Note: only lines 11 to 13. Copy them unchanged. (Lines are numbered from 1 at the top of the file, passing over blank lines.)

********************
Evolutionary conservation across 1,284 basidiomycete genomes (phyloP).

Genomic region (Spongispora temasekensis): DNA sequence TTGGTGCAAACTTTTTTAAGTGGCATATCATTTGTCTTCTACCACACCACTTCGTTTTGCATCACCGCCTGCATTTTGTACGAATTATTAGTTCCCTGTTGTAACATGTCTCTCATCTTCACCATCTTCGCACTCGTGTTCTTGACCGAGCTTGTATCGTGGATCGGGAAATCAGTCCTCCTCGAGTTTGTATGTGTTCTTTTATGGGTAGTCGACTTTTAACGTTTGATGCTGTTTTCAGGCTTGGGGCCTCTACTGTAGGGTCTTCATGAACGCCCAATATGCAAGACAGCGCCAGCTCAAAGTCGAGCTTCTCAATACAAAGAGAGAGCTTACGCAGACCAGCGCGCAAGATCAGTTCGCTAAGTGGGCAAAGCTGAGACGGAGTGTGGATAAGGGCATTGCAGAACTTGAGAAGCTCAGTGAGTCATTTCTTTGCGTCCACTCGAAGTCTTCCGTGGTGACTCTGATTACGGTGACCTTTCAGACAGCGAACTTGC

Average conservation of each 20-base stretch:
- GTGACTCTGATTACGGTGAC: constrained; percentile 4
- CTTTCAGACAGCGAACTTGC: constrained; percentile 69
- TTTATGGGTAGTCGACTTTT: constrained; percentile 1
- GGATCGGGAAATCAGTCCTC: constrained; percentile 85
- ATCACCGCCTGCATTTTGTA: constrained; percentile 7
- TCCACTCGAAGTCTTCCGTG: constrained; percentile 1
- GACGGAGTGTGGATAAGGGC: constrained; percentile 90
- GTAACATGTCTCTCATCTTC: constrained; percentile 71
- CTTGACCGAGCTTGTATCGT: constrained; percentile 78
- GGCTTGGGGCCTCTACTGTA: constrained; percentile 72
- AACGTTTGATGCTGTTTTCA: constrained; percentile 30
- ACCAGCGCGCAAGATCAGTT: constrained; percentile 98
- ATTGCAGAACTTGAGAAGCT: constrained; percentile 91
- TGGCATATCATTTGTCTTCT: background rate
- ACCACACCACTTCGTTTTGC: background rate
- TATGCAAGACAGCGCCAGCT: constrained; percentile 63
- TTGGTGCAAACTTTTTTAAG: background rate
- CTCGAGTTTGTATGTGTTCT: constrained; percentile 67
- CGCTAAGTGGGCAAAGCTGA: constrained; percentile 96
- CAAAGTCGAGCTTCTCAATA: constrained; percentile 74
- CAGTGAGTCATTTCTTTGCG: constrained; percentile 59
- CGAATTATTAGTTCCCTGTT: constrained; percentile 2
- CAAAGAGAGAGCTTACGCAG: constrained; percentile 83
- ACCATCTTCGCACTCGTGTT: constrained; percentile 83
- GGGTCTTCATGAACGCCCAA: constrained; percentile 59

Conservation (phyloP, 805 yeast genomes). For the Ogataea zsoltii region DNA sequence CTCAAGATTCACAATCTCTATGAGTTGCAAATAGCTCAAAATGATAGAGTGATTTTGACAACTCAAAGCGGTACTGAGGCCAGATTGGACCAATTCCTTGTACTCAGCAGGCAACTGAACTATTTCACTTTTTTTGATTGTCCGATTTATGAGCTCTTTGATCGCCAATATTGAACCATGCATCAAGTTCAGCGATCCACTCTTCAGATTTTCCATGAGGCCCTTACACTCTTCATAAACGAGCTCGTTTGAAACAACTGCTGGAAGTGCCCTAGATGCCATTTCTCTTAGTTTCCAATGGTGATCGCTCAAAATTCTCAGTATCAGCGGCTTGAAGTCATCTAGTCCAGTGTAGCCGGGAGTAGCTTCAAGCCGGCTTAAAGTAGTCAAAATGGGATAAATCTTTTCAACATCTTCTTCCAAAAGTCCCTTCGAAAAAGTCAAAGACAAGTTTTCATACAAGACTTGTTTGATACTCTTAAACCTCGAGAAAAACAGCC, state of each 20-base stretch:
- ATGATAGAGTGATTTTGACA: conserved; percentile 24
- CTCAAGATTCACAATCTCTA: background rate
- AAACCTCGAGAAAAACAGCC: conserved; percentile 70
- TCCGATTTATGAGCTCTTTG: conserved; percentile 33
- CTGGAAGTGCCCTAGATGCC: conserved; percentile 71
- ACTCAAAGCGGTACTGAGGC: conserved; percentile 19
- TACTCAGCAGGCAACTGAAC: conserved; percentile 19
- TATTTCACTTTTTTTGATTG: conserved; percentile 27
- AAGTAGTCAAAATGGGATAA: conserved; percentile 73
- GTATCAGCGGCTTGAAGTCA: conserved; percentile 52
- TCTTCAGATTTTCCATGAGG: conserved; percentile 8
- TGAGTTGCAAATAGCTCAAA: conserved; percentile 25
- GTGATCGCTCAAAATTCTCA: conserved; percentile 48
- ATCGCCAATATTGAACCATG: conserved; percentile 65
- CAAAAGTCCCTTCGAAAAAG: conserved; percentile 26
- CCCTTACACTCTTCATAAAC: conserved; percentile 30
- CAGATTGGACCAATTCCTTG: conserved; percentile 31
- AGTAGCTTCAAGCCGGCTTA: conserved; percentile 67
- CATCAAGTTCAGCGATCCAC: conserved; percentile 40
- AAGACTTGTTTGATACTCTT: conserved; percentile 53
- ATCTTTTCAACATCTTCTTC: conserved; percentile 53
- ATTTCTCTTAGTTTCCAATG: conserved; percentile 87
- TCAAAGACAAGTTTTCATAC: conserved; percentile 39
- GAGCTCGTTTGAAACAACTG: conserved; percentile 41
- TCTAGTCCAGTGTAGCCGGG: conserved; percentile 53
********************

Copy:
- GTAACATGTCTCTCATCTTC: constrained; percentile 71
- CTTGACCGAGCTTGTATCGT: constrained; percentile 78
- GGCTTGGGGCCTCTACTGTA: constrained; percentile 72